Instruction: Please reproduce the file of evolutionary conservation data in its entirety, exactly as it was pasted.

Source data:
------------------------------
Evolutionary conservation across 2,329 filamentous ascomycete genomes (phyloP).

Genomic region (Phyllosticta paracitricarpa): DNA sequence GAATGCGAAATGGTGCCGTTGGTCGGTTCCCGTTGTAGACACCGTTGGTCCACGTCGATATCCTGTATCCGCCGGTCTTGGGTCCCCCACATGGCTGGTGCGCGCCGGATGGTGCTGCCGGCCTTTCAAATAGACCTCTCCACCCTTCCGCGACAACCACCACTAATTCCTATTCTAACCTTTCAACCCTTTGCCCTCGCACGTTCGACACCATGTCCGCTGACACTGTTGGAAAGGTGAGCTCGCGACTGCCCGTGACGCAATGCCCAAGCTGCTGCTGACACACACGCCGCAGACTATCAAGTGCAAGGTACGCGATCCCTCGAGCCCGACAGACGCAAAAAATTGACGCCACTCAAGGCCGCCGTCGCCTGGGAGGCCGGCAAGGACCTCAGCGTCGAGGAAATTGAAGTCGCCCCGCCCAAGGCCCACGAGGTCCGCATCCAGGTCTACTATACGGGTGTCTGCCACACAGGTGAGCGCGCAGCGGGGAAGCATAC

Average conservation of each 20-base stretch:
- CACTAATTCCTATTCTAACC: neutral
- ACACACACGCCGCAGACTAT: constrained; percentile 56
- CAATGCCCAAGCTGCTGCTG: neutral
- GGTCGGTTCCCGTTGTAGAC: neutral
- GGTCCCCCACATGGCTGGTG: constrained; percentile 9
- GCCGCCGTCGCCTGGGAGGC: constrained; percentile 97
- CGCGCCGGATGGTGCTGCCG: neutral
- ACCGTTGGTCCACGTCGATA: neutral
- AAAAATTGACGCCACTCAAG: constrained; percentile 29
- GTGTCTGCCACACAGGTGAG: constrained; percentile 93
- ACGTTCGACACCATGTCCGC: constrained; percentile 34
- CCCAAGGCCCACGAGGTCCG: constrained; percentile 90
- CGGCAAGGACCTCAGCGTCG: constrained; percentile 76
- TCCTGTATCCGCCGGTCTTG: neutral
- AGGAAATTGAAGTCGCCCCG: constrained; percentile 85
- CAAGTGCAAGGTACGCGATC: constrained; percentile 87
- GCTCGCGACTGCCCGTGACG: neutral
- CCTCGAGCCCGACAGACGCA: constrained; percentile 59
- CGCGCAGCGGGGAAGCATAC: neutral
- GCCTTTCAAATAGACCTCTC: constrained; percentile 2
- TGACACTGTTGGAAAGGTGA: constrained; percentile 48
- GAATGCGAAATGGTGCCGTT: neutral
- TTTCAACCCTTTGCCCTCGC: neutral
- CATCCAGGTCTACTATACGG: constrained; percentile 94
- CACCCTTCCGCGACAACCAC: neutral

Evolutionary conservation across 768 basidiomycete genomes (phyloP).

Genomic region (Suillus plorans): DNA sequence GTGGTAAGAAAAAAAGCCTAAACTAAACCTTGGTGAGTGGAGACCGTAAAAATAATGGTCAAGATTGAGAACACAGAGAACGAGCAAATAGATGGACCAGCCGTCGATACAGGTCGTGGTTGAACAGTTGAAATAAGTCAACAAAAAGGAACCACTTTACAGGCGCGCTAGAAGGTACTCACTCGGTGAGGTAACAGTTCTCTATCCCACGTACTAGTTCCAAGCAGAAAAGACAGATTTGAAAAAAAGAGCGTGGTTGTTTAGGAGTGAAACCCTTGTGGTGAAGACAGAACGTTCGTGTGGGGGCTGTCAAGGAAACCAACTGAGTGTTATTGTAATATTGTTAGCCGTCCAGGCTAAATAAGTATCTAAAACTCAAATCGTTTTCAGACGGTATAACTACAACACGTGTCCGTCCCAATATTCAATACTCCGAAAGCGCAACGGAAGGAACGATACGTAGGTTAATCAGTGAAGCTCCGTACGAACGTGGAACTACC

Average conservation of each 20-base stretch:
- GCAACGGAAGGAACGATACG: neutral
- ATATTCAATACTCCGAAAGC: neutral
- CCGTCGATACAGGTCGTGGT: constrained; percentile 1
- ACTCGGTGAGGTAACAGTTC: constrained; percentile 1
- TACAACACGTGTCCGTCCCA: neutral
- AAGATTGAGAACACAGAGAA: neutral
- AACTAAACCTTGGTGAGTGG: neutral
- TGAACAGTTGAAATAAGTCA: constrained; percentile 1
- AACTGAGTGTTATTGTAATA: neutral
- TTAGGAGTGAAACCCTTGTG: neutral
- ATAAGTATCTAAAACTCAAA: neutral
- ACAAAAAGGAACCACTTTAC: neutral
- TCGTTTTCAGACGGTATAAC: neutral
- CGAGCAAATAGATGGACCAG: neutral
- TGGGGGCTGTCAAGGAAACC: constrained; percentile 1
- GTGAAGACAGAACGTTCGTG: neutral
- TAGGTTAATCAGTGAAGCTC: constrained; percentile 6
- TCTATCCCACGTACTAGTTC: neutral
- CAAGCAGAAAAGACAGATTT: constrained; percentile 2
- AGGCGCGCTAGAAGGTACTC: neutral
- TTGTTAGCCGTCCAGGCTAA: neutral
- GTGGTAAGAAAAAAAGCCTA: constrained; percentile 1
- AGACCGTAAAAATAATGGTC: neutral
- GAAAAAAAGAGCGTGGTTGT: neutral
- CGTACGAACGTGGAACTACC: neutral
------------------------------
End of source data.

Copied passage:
Evolutionary conservation across 2,329 filamentous ascomycete genomes (phyloP).

Genomic region (Phyllosticta paracitricarpa): DNA sequence GAATGCGAAATGGTGCCGTTGGTCGGTTCCCGTTGTAGACACCGTTGGTCCACGTCGATATCCTGTATCCGCCGGTCTTGGGTCCCCCACATGGCTGGTGCGCGCCGGATGGTGCTGCCGGCCTTTCAAATAGACCTCTCCACCCTTCCGCGACAACCACCACTAATTCCTATTCTAACCTTTCAACCCTTTGCCCTCGCACGTTCGACACCATGTCCGCTGACACTGTTGGAAAGGTGAGCTCGCGACTGCCCGTGACGCAATGCCCAAGCTGCTGCTGACACACACGCCGCAGACTATCAAGTGCAAGGTACGCGATCCCTCGAGCCCGACAGACGCAAAAAATTGACGCCACTCAAGGCCGCCGTCGCCTGGGAGGCCGGCAAGGACCTCAGCGTCGAGGAAATTGAAGTCGCCCCGCCCAAGGCCCACGAGGTCCGCATCCAGGTCTACTATACGGGTGTCTGCCACACAGGTGAGCGCGCAGCGGGGAAGCATAC

Average conservation of each 20-base stretch:
- CACTAATTCCTATTCTAACC: neutral
- ACACACACGCCGCAGACTAT: constrained; percentile 56
- CAATGCCCAAGCTGCTGCTG: neutral
- GGTCGGTTCCCGTTGTAGAC: neutral
- GGTCCCCCACATGGCTGGTG: constrained; percentile 9
- GCCGCCGTCGCCTGGGAGGC: constrained; percentile 97
- CGCGCCGGATGGTGCTGCCG: neutral
- ACCGTTGGTCCACGTCGATA: neutral
- AAAAATTGACGCCACTCAAG: constrained; percentile 29
- GTGTCTGCCACACAGGTGAG: constrained; percentile 93
- ACGTTCGACACCATGTCCGC: constrained; percentile 34
- CCCAAGGCCCACGAGGTCCG: constrained; percentile 90
- CGGCAAGGACCTCAGCGTCG: constrained; percentile 76
- TCCTGTATCCGCCGGTCTTG: neutral
- AGGAAATTGAAGTCGCCCCG: constrained; percentile 85
- CAAGTGCAAGGTACGCGATC: constrained; percentile 87
- GCTCGCGACTGCCCGTGACG: neutral
- CCTCGAGCCCGACAGACGCA: constrained; percentile 59
- CGCGCAGCGGGGAAGCATAC: neutral
- GCCTTTCAAATAGACCTCTC: constrained; percentile 2
- TGACACTGTTGGAAAGGTGA: constrained; percentile 48
- GAATGCGAAATGGTGCCGTT: neutral
- TTTCAACCCTTTGCCCTCGC: neutral
- CATCCAGGTCTACTATACGG: constrained; percentile 94
- CACCCTTCCGCGACAACCAC: neutral

Evolutionary conservation across 768 basidiomycete genomes (phyloP).

Genomic region (Suillus plorans): DNA sequence GTGGTAAGAAAAAAAGCCTAAACTAAACCTTGGTGAGTGGAGACCGTAAAAATAATGGTCAAGATTGAGAACACAGAGAACGAGCAAATAGATGGACCAGCCGTCGATACAGGTCGTGGTTGAACAGTTGAAATAAGTCAACAAAAAGGAACCACTTTACAGGCGCGCTAGAAGGTACTCACTCGGTGAGGTAACAGTTCTCTATCCCACGTACTAGTTCCAAGCAGAAAAGACAGATTTGAAAAAAAGAGCGTGGTTGTTTAGGAGTGAAACCCTTGTGGTGAAGACAGAACGTTCGTGTGGGGGCTGTCAAGGAAACCAACTGAGTGTTATTGTAATATTGTTAGCCGTCCAGGCTAAATAAGTATCTAAAACTCAAATCGTTTTCAGACGGTATAACTACAACACGTGTCCGTCCCAATATTCAATACTCCGAAAGCGCAACGGAAGGAACGATACGTAGGTTAATCAGTGAAGCTCCGTACGAACGTGGAACTACC

Average conservation of each 20-base stretch:
- GCAACGGAAGGAACGATACG: neutral
- ATATTCAATACTCCGAAAGC: neutral
- CCGTCGATACAGGTCGTGGT: constrained; percentile 1
- ACTCGGTGAGGTAACAGTTC: constrained; percentile 1
- TACAACACGTGTCCGTCCCA: neutral
- AAGATTGAGAACACAGAGAA: neutral
- AACTAAACCTTGGTGAGTGG: neutral
- TGAACAGTTGAAATAAGTCA: constrained; percentile 1
- AACTGAGTGTTATTGTAATA: neutral
- TTAGGAGTGAAACCCTTGTG: neutral
- ATAAGTATCTAAAACTCAAA: neutral
- ACAAAAAGGAACCACTTTAC: neutral
- TCGTTTTCAGACGGTATAAC: neutral
- CGAGCAAATAGATGGACCAG: neutral
- TGGGGGCTGTCAAGGAAACC: constrained; percentile 1
- GTGAAGACAGAACGTTCGTG: neutral
- TAGGTTAATCAGTGAAGCTC: constrained; percentile 6
- TCTATCCCACGTACTAGTTC: neutral
- CAAGCAGAAAAGACAGATTT: constrained; percentile 2
- AGGCGCGCTAGAAGGTACTC: neutral
- TTGTTAGCCGTCCAGGCTAA: neutral
- GTGGTAAGAAAAAAAGCCTA: constrained; percentile 1
- AGACCGTAAAAATAATGGTC: neutral
- GAAAAAAAGAGCGTGGTTGT: neutral
- CGTACGAACGTGGAACTACC: neutral